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Pencil Drawing Exercises

Updated on June 19, 2013
Shaded pyramids and cones
Shaded pyramids and cones | Source
Shaded cubes and spheres
Shaded cubes and spheres | Source
Cross-hatching done with ink
Cross-hatching done with ink | Source
Close up of cross-hatching
Close up of cross-hatching | Source

There are many different ways to draw and shade with a pencil. You can use hard or soft lead pencils or colored pencils. I tend to use a medium soft lead, I like the way they blend the best. There are many different levels of pencil lead in art supplies to choose from. These are rated 9H (hardest and lightest in color, with more clay) through 9B (softest and blackest in color, with more lead). You can find an example of the scale easily online and see examples of the leads. The middle pencil grade is HB. If you are doing a picture with sharp edges, a harder lead would work best for you.

There are three basic types of shading with pencils. The first is blended shading, which most people use when they start drawing. Another type of shading is cross-hatching, which means using layers of lines in different directions to shade an object. This works very well with harder leaded pencils that allow you to see the lines sharply. It also works great with ink or markers. There is also a third type of shading called stippling. This method uses a series of dots marked on the paper in various closeness to make shadows darker or lighter. The more dots in a small space, the darker the shading and vice versa. Using a directed light on an object in the beginning makes it easy to see the lightness and darkness of the object.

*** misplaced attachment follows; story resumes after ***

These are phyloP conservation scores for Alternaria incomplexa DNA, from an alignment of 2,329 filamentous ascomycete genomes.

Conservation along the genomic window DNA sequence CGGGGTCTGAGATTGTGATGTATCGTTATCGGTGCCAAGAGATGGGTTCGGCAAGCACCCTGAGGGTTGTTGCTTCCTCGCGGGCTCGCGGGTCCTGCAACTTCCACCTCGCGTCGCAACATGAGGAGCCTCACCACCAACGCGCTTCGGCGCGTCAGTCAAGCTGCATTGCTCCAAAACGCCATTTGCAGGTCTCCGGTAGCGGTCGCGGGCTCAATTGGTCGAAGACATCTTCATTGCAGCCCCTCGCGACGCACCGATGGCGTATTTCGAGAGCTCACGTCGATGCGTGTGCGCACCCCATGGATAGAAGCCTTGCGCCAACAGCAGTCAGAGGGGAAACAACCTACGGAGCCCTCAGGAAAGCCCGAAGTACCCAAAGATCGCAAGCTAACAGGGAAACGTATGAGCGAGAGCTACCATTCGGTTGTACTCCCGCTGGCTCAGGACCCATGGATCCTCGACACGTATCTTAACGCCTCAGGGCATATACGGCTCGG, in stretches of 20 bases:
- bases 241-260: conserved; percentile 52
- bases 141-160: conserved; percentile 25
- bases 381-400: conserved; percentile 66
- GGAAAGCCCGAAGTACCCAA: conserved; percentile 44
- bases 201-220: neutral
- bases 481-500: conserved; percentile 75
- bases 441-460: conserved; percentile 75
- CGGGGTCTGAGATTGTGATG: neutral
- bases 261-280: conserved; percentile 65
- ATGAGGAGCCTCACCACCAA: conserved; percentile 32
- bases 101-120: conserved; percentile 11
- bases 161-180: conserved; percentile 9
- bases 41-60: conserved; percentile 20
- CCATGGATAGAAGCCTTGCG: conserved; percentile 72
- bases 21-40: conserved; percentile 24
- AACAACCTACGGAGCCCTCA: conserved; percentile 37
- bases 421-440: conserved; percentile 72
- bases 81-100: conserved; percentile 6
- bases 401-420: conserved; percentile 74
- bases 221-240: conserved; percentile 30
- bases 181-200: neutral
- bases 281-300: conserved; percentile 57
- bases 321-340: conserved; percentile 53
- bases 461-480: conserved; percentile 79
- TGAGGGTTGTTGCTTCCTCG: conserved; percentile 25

In the classroom, I have sheets with objects already drawn on them in outline for the students. Then they don't need to worry about making a perfect square, triangle or circle. They can concentrate on the actual shading. As the students get older, I would have them draw the shape itself onto the paper and then shade it. You must always remember to try to keep a fairly light hand when shading an object. You can always make it darker with more pressure, lines or dots, but it is not always easy to make things lighter. A good eraser is a worthwhile investment, usually I have a white plastic eraser on hand for my pencil work. The theory of keeping a light hand rings especially true with markers and ink. You cannot just erase ink. This is something that each student needs to think about and be taught to remember. Generally, they try to shade with too heavy of a hand at first and have a hard time keeping the light area light enough. It takes some practice to get it right.

Once the students (or yourself) have mastered shading certain shapes, they can try their hand at a still life. The most important thing to remember when drawing is that each object is made up of simple shapes. Combining shapes is the basis for every object drawn. In other words, everything is based on a simple shape, you just build off of that shape with additional lines to make an individual realistic object. Breaking everything down to a simple shape makes drawing everything easier. It is probably the best piece of advice I can give. Hopefully, you will be able to use a couple of these techniques in your drawing or teaching and find some of the information helpful!

Perspective project with stippling done in ink
Perspective project with stippling done in ink | Source

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